One successful way of enhancing the efficiency of organic light-emitting diodes (OLEDs) is to incorporate additional phosphorescent metal-organic molecules that are powered by the normally non-emitting 'triplet' excitons (triplet excitons typically account for 75% of the injected charge carriers). Now Hiroki Uoyama and colleagues describe an alternative strategy in which the electronic properties of the organic host material are tuned by molecular design to achieve the same net result without the need for adding phosphorescent entities. The new method makes use of metal-free organic electroluminescent molecules in which the energy gap between the singlet and triplet excited states is minimized by design, so that triplet excitons are efficiently converted into states that can contribute effectively to the overall emissions. Their devices reach levels of efficiency in excess of 19%, comparable to those of phosphorescence-based OLEDs.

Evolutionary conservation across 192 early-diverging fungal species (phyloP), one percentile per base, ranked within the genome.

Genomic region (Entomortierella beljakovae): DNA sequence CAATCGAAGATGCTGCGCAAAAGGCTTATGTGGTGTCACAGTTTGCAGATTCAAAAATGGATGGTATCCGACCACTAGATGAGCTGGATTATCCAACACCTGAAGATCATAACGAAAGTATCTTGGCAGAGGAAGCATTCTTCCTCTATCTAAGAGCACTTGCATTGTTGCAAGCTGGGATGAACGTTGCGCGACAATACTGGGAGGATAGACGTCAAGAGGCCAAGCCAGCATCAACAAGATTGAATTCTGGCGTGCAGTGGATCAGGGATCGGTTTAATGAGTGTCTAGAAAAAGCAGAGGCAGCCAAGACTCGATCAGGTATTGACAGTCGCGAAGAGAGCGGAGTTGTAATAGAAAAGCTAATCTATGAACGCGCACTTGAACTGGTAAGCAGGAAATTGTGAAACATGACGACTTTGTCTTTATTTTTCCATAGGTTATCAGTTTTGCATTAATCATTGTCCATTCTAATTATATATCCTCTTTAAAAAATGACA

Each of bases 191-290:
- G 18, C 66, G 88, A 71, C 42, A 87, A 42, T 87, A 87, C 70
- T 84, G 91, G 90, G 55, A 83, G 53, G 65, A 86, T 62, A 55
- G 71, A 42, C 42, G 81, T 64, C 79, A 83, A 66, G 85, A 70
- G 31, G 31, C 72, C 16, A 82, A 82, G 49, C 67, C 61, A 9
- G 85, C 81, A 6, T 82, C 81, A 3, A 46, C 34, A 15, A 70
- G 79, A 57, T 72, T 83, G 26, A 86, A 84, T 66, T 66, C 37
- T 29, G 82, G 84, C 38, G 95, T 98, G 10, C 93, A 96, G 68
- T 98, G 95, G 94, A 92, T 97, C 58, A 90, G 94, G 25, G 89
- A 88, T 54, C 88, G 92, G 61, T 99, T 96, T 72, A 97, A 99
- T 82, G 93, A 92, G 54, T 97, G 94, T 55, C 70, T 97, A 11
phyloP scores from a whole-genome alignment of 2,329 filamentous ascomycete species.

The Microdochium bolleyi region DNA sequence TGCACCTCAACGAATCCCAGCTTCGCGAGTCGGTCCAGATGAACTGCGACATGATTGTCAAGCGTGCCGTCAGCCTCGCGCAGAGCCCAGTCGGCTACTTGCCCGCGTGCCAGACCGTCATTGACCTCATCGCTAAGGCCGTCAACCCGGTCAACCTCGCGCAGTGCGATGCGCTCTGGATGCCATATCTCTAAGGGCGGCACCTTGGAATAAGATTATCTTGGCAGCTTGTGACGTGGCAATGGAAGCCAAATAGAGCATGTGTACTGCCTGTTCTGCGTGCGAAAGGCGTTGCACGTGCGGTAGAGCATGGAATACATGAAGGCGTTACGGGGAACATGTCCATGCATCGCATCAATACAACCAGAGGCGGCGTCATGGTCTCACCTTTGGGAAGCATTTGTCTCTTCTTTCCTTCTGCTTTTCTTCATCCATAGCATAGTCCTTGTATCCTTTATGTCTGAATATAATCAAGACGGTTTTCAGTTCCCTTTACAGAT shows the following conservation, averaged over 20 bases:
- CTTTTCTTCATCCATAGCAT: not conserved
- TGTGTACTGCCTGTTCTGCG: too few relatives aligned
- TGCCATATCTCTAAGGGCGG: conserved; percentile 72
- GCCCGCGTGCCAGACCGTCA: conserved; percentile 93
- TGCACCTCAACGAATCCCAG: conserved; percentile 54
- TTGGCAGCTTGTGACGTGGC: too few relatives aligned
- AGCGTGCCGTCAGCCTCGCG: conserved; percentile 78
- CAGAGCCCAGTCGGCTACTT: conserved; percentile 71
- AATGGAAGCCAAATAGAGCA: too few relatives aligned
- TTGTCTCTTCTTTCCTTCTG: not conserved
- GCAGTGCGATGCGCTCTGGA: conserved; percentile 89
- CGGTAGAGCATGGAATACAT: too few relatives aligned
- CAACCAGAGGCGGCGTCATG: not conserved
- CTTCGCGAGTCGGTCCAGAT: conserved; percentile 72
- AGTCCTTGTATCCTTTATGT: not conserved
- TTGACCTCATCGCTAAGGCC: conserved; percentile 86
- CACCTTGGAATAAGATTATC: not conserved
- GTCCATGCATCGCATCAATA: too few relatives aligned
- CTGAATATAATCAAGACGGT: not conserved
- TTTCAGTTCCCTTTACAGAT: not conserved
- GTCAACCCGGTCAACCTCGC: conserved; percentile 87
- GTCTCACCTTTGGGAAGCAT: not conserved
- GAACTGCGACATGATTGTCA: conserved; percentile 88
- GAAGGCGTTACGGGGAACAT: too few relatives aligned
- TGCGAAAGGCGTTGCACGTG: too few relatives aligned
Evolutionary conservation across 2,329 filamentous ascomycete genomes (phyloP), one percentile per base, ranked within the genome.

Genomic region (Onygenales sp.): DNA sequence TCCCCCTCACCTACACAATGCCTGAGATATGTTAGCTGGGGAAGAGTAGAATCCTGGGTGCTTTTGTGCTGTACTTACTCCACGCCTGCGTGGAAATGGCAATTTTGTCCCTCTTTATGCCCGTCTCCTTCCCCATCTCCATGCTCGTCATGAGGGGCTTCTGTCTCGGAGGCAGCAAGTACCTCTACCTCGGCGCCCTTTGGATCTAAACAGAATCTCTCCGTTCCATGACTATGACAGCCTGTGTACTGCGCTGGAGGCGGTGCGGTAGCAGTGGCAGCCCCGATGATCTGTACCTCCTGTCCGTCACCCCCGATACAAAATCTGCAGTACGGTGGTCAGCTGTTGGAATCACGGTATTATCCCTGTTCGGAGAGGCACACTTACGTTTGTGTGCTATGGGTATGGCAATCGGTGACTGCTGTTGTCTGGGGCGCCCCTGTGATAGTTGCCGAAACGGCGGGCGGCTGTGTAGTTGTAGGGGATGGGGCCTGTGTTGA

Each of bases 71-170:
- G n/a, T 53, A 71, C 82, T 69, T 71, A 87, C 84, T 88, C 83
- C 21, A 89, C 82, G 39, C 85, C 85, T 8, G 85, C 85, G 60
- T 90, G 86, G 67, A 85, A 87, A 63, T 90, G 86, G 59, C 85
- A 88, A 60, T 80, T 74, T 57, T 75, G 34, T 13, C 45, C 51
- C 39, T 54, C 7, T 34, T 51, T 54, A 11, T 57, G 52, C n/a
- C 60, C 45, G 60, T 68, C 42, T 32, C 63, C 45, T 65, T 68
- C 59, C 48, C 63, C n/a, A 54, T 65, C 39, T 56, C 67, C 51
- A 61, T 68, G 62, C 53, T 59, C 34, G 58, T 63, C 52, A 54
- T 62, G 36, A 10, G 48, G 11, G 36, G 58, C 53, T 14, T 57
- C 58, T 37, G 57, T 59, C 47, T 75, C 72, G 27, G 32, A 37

Applied physicsMolecules that convert heat into light (News & Views p197, doi: 10.1038/492197a)
- Highly efficient organic light-emitting diodes from delayed fluorescence (Letter p234, doi: 10.1038/nature11687)
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